Elections are a little over a month away but the city’s Kutchi community only knows for sure who they don’t want to vote for instead of who will be getting their much-sought-after thumb of approval.
In the past, the Kutchi community has shown support for the Pakistan Peoples Party (PPP), but after its five-year rule, voices of discontent have started to emerge – and some of them are quite strong. Naveed Rathore from Saddar, said, “I’m going to select ‘none of the above’ option if the Election Commission of Pakistan provides it. I supported PPP, but not anymore. To do that would be to ruin my country.” He added that he might vote for the Kutchi Rabta Committee (KRC), but feels that it lacks a coherent vision.
The committee was formed back in 2010 to curb violence plaguing Lyari, but over time it morphed into a political pressure group. It shares a frosty relationship with the Peoples Amn Committee, a group flexing its political muscles in Lyari while enjoying PPP’s support.
But dissatisfaction with PPP does not necessarily translate into more votes for KRC as Rathore’s opinion shows. A resident of Agra Taj colony said his family might not support PPP in the upcoming elections. But he did not immediately mention KRC as a possible option. “The previous government has ruined the city and being a businessman, I’d prefer a strong person who can bring a visible change.”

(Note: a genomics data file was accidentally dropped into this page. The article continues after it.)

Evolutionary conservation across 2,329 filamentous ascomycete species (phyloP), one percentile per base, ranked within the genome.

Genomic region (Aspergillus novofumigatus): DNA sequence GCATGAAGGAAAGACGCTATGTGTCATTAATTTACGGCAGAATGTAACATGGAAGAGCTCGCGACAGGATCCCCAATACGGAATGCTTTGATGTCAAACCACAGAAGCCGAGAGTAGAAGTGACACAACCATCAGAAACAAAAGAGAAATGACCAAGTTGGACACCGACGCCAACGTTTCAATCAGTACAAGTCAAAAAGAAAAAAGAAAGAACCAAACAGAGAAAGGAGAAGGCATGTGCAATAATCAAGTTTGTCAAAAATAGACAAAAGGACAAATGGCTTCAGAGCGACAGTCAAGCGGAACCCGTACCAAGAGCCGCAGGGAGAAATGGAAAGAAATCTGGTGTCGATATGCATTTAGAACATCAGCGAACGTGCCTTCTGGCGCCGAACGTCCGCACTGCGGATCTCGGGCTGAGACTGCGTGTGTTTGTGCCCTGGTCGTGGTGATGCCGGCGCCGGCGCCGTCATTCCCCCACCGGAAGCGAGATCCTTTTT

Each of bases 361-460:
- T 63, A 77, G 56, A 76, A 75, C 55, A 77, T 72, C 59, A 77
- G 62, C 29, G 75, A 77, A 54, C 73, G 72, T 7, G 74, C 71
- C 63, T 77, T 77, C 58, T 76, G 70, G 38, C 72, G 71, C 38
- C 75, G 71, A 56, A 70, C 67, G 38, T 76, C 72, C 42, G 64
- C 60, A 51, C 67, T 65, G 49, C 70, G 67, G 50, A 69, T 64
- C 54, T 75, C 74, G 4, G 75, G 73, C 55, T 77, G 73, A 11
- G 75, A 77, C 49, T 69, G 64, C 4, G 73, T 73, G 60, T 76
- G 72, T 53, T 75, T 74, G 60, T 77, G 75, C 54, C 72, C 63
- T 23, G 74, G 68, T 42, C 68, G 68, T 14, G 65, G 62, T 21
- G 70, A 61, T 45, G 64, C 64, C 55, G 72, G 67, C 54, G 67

Others from the community feel that there is a paucity of choice. “We have just one option and that’s KRC. I’m not a part of it, but who else can I vote for?” said Farooq Kutchi of Kalri.
Some members of the community said they don’t see the point of voting. For instance, Abdul Ghani Shah from Keamari said he did not like any of candidates, saying all of them were corrupt. “I won’t vote for anyone. I have also asked my family not to vote for anyone. Leaders have not done anything apart from playing with the public’s sentiments.”
Some KRC members claim that over three million registered voters in the city belong to the community. A sizeable chunk of the population of Lyari and Keamari comprise Kutchi community members. They also live in pockets across the city, including Saddar, Malir and New Karachi and Mawwach Goth. It is one of the few communities in Karachi which has fostered ties between its members through registered jamaat khanas where social gatherings take place weekly.
Going their own way
PPP had offered KRC tickets for PS-108 in Lyari about four months ago. But the committee refused and has now decided to contest elections itself. It has put forward six names to contest for provincial assembly seats and even one for a National Assembly seat.
The committee will also support people contesting elections independently in other constituencies.
Members of the committee allege that not a single political party in the city has attempted to tackle the problems plaguing the Kutchi community, such as poor access to education and healthcare. Hussain Kutchi, a member of the committee’s upper echelons, said, “It hurts us when political parties leave the city’s peace at the mercy of criminals.”
He was fairly confident about the political clout the committee has and even went on to say that it enjoys the support of “around 80 per cent” of the Kutchi community. “We have strong support in all six constituencies,” he claimed, adding that a total of 173 Kutchi registered groups are supporting the committee.
Hussain said that different political parties had contacted him about a possible alliance. “We have not taken a final decision as yet. Our doors are open for all political parties, including the PPP.”
Published in The Express Tribune, April 6th, 2013.